“The family arrived exhausted and disoriented. Traveling for three days is daunting enough when you speak the language. What struck me was that their entire life’s possessions fit into two small suitcases. But none of that seemed to matter to them. You could see the connection, the love that bound them,” said Cawley, who is responsible for the parish’s justice and peace outreach, service and advocacy education.
“For me, it was a very humbling moment. I experienced God’s presence in a way I had never felt before,” Cawley continued. “The mother’s face was so demonstrative, telling of a difficult journey and more difficulties in store for them. But her pride was also very telling when she walked into the family’s new home [the aroma of a traditional Swahili meal – prepared by a former Congolese refugee – wafting through the apartment]. Their 15 years as refugees was behind them. I felt the sense that this family would be okay.”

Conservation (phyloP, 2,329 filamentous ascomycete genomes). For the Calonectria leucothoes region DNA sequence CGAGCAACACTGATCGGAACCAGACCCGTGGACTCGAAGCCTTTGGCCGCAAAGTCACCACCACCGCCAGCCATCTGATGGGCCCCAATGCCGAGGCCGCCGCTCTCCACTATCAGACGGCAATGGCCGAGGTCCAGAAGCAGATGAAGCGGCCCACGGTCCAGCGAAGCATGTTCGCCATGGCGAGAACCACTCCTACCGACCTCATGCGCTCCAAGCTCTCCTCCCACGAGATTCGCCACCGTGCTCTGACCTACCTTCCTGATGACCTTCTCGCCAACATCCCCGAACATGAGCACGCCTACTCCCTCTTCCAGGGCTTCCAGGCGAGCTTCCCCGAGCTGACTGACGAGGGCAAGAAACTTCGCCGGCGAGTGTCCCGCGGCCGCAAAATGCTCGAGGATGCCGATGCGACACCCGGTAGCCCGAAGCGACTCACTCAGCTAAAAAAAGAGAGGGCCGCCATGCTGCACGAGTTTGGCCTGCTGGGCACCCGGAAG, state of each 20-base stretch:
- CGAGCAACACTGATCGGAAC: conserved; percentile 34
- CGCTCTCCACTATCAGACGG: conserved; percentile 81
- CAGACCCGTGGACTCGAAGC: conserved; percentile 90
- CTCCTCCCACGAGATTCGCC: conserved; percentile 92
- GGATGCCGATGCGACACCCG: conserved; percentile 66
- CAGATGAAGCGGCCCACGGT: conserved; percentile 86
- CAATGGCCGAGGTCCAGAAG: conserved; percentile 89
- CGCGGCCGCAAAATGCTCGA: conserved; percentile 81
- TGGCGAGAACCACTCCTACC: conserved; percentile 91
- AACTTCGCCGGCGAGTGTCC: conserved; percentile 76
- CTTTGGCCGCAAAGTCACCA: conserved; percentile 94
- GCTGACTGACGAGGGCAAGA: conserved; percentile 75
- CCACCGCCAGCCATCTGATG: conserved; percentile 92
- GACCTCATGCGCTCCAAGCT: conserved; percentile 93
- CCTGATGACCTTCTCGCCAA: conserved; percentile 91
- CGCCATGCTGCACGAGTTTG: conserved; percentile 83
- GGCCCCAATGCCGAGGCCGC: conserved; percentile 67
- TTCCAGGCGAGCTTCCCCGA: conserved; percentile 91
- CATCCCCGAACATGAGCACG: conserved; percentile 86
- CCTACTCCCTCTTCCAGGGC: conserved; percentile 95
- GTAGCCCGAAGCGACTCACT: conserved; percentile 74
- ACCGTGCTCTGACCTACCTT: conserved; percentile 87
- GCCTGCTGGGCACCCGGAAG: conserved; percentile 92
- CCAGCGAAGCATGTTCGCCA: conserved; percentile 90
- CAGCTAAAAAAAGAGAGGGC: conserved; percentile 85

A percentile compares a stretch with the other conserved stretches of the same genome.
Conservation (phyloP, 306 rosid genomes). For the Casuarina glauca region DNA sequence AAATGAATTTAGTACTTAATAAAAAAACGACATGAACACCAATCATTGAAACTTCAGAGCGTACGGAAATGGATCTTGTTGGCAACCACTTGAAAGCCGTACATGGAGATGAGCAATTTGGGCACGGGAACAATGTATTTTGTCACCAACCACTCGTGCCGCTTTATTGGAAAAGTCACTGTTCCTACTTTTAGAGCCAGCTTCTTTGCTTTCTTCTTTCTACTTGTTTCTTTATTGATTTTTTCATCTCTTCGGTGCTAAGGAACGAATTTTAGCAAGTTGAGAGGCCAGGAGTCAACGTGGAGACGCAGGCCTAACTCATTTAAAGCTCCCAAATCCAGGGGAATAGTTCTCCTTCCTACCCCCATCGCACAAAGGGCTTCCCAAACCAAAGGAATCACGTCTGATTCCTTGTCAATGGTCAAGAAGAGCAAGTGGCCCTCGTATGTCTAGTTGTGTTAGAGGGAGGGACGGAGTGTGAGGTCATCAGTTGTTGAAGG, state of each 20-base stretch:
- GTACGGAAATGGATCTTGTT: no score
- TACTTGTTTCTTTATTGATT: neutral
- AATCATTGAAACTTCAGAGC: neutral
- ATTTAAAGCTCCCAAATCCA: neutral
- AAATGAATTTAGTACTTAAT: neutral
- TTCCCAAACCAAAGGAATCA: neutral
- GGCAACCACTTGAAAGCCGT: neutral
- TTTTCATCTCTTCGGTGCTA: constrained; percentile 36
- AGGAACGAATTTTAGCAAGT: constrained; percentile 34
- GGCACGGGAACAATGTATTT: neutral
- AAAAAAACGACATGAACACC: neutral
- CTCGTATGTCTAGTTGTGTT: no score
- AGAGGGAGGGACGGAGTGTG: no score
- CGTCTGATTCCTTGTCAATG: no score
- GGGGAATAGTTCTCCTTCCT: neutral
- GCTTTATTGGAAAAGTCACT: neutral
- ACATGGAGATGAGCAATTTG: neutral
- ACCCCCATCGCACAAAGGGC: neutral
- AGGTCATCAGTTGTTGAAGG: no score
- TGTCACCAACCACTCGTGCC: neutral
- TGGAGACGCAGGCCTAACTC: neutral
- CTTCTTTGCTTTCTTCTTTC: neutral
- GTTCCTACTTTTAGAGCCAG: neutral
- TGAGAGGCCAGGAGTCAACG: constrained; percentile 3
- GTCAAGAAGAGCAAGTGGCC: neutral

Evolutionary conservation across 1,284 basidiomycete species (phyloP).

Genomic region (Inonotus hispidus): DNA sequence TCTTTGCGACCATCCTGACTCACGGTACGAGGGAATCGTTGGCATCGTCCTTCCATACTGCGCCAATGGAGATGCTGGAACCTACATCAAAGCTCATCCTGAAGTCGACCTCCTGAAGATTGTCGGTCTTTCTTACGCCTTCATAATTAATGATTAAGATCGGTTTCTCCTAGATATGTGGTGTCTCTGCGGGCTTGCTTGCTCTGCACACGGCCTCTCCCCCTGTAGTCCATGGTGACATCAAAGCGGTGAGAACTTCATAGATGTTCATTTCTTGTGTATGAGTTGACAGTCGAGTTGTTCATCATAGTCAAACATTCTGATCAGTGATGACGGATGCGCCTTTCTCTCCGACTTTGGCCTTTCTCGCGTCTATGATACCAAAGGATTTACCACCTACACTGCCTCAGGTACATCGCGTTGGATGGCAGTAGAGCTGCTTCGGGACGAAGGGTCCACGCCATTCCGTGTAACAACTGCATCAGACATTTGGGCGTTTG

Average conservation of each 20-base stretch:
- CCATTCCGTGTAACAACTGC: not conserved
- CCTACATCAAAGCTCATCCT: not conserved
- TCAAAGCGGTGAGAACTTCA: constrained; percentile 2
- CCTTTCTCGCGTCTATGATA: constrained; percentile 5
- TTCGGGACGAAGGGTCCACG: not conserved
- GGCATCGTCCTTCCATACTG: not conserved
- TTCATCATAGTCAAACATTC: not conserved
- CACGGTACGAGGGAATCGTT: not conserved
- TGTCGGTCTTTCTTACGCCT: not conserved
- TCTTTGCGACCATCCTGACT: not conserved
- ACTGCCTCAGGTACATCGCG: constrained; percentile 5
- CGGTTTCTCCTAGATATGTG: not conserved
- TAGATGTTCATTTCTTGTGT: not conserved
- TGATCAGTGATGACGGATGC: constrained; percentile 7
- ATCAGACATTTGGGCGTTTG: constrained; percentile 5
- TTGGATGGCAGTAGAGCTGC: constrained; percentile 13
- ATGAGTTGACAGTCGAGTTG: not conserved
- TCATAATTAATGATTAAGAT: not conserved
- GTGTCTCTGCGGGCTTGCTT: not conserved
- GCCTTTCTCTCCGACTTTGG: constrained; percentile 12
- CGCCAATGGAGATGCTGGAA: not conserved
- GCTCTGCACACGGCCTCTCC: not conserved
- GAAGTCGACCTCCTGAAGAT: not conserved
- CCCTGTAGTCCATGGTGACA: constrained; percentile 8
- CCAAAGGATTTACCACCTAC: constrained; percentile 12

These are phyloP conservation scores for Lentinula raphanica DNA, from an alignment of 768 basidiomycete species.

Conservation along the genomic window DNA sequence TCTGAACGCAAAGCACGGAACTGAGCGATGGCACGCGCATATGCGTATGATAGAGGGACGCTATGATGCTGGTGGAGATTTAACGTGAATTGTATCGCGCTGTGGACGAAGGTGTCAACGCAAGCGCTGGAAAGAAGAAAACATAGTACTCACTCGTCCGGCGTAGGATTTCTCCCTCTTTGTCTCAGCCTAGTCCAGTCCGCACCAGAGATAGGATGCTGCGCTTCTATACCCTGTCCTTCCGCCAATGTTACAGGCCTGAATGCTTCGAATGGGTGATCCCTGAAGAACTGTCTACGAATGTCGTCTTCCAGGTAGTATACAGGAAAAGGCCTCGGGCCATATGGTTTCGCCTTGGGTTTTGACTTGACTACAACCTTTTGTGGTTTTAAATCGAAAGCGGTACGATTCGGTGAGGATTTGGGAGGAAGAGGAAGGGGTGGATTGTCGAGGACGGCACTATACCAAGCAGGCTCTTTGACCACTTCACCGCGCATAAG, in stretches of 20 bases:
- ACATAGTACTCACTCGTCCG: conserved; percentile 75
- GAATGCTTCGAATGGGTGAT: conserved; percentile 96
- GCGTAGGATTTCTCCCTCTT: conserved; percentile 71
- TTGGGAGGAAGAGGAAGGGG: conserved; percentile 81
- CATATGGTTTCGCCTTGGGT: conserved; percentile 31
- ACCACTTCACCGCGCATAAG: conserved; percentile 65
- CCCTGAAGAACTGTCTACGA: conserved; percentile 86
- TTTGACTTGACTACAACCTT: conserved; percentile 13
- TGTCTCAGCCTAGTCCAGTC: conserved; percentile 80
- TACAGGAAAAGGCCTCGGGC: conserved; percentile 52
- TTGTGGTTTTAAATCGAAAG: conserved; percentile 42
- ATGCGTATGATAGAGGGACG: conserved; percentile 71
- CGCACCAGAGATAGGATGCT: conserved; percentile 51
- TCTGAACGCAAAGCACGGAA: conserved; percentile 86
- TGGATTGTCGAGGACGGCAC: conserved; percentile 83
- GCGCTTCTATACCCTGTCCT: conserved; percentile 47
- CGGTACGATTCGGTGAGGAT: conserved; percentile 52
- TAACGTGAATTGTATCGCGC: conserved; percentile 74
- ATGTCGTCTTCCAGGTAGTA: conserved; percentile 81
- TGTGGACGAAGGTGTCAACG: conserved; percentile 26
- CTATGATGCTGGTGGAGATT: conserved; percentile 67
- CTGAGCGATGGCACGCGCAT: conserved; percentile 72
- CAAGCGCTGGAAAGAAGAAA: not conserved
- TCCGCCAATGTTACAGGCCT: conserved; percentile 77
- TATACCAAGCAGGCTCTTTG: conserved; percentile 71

Dalton said that although parishioners work well under pressure, their determination was tested when USCRI’s Smith notified St. Francis about sponsoring the second family.
“We found out two weeks before Christmas that the five children and their parents would be arriving on Jan. 17, and we couldn’t get into the apartment until four days before their arrival. We rented a pod to store all the furniture and other donations that came pouring in from parishioners,” she explained.
“The apartment had to be ready because we wanted the family to immediately feel comfortable in their new home. It’s amazing how quickly we turned it over. There was definitely a higher spirit at work,” said Dalton, noting that the family lives in a large complex whose residents consist mostly of other immigrants and refugee families from Africa, Syria and Afghanistan, and is in walking distance to grocery stores and public transportation.